Birthday Poem with Tentative Divorce Agreement

Scott Beal


When last we talked without lawyers present
we faced across our dining table
with open laptops and income projections.
You keep the table clean these days,
swept nightly of papers and the kids'
sticky fingerings. I hoped you'd offer
a glass of red and you did. I drank
so much wine in that house. I'd dig the cork
from a bargain shiraz and fire up a browser,
then bury each bottle in the bin so you couldn't
call out how ruthlessly I killed them,
even when we seemed durably happy,
even before the final summer when booze
was how I slept. You stock better vintage
now, as if my absence has brightened
your palate. We'd mediated
ourselves to distraction for months
at hundreds of dollars per hour
and all the tenuous cordiality on earth
couldn't make it painless. You were ticking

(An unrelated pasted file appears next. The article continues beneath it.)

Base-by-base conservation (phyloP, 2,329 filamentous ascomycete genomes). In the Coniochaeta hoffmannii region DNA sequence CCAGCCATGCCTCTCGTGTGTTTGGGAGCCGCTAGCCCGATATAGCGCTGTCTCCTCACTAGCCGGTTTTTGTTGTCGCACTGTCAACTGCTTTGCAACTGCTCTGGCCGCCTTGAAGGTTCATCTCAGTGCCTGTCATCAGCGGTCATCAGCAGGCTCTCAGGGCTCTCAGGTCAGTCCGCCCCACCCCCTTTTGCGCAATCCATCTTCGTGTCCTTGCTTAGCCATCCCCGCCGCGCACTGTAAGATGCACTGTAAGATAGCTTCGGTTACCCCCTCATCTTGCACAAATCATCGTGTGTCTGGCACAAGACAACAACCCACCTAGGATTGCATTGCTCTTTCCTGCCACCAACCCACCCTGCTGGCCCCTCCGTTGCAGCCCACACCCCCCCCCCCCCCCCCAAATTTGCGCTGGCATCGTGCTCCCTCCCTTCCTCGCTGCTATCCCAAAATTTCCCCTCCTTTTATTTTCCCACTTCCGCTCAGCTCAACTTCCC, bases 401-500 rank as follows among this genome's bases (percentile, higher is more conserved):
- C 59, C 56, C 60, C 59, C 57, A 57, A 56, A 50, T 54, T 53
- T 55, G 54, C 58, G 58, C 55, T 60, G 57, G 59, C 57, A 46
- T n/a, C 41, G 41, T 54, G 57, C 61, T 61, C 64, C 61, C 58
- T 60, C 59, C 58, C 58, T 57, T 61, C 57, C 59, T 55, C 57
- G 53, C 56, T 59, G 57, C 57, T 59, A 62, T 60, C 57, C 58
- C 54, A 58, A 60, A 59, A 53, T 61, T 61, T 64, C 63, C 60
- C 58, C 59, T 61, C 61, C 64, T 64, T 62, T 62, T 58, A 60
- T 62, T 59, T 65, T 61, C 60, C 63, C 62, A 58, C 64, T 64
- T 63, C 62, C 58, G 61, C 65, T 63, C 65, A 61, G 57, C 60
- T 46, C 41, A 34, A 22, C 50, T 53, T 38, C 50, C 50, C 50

checks off our list and this plume rose within me,
not dawning relief that this could be
our last niggling over terms and forecasts
but that we were getting along, in these chairs
where our daughters sit to half
their dinners, beside the places you and I
once took to pass the salt and fill
a crossword. You looked happy
at what I could give you
even if it was closure, and this plume rose
as if thousands of particles lifted
to catch the late light, glitter in smoke,
as if an anchor had punched a lakebed
to claim in the midst of turbulent currents
a place worth staying.